The typically recommended treatment for Lenke 5 curves is fusion only of the primary TL/L curve.3,13 However, nearly 27% of fusions for these curves were treated nonselectively by experienced adolescent idiopathic scoliosis surgeons. This is in contrast with 17% of patients with primary thoracic scoliosis undergoing nonselective fusion by surgeons with similar experience as reported by Newton et al.11 This suggests that protecting thoracic motion segments may not be approached with the same vigilance as preserving lumbar motion, or that the Lenke classification criteria for a structural minor curve are interpreted differently for the thoracic and lumbar regions.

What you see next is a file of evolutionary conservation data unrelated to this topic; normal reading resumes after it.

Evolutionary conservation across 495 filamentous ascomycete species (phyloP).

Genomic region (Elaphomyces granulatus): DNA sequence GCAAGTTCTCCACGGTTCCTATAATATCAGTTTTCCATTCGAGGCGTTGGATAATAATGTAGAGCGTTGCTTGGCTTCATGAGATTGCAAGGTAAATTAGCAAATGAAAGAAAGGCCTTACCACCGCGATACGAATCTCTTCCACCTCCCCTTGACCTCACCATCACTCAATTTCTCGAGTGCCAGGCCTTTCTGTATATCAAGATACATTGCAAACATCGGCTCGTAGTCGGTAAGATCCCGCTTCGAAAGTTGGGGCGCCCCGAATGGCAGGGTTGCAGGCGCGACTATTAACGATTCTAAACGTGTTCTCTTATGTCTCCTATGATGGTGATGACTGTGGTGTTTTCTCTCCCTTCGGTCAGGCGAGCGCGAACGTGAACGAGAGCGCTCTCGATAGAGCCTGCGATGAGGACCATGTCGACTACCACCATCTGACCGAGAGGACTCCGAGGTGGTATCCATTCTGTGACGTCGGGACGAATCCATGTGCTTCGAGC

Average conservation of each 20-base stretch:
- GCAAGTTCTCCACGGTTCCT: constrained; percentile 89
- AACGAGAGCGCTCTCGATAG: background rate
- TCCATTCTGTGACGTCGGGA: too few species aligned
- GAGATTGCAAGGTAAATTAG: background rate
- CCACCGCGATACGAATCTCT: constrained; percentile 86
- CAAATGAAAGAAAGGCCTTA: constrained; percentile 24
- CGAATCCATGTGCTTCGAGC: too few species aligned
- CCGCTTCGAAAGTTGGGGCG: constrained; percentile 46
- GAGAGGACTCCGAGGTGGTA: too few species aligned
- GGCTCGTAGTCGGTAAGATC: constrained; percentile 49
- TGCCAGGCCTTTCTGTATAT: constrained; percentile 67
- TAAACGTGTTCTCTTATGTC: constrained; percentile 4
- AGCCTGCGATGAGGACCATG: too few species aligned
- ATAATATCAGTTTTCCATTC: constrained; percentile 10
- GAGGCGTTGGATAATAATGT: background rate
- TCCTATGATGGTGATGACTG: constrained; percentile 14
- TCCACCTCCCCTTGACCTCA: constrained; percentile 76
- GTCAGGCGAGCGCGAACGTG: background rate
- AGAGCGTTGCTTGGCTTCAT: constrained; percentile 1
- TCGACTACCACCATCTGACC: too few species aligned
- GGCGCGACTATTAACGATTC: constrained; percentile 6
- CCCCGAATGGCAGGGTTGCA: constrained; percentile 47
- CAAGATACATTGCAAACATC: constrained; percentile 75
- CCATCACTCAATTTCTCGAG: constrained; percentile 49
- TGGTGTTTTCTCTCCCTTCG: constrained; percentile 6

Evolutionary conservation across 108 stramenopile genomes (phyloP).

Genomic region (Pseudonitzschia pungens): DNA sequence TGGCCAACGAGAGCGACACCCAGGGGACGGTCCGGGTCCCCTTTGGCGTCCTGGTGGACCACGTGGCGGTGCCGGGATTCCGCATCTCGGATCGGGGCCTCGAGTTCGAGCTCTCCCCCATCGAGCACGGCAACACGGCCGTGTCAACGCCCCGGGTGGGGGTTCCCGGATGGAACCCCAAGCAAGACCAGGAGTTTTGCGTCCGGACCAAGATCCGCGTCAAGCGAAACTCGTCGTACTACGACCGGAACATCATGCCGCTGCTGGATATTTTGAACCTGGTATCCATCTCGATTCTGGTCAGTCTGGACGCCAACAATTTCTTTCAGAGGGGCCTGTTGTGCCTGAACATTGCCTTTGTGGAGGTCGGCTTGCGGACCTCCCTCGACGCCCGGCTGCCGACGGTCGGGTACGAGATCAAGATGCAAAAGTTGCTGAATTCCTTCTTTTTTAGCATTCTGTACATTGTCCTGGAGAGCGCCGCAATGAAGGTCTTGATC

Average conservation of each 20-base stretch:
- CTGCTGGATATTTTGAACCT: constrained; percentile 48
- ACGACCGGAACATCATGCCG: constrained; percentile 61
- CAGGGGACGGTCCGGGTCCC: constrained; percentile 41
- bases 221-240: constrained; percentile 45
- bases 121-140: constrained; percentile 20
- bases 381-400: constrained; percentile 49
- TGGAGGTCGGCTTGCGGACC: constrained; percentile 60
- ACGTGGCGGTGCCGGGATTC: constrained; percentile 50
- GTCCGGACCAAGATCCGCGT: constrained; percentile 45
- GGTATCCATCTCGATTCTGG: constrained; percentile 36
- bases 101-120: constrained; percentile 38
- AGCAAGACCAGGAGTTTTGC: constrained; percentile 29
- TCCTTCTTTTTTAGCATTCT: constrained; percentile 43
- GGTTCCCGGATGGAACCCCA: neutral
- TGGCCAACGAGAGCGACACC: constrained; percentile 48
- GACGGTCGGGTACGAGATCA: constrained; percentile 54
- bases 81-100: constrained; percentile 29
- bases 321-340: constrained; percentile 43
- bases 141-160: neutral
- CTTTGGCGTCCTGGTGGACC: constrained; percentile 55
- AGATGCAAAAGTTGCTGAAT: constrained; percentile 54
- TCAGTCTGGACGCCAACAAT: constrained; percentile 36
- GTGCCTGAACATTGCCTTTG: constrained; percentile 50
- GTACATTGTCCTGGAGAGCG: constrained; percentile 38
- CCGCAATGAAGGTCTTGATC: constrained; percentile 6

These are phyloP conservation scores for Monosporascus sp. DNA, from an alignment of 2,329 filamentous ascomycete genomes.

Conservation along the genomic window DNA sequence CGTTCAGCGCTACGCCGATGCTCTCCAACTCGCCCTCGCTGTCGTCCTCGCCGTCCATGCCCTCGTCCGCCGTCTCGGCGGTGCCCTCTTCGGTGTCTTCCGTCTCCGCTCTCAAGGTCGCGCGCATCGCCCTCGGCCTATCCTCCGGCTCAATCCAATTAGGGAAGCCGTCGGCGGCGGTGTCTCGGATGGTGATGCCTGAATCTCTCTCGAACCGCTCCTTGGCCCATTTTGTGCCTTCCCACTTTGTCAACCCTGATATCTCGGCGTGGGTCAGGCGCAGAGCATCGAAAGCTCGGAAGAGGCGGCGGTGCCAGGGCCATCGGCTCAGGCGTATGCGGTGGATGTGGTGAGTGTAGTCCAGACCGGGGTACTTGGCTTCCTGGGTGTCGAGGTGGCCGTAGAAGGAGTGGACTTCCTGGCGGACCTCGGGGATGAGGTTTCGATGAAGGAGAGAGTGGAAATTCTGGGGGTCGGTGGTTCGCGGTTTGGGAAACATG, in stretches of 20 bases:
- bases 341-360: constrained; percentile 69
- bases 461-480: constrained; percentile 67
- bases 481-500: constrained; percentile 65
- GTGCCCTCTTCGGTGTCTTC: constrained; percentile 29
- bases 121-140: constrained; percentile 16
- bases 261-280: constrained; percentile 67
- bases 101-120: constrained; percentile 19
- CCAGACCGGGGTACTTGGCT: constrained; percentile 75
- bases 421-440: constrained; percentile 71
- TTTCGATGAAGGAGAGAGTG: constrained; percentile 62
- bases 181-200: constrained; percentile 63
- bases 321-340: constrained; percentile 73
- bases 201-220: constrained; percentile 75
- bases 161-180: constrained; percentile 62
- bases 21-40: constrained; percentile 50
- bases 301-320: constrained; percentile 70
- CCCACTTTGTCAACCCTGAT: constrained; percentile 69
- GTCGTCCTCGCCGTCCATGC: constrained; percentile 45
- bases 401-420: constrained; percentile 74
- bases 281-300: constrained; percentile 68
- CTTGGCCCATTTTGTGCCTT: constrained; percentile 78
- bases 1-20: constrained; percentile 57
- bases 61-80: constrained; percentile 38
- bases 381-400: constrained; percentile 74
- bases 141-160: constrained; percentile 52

One of the primary purposes in performing a selective thoracic fusion is to minimize the loss of lumbar motion and theoretically the risk of lumbar degeneration or pain. Multiple studies have demonstrated the negative long-term risks of extending a scoliosis spinal fusion into the lower lumbar spine.14–19 Reducing the number of fused levels maximizes spinal flexibility and distributes stress across more distal lumbar motion segments.20 Theoretically, this may diminish the long-term risk of disc degeneration at adjacent distal levels. Therefore, it is clear why many studies have focused on the topic of selective thoracic fusion.4–12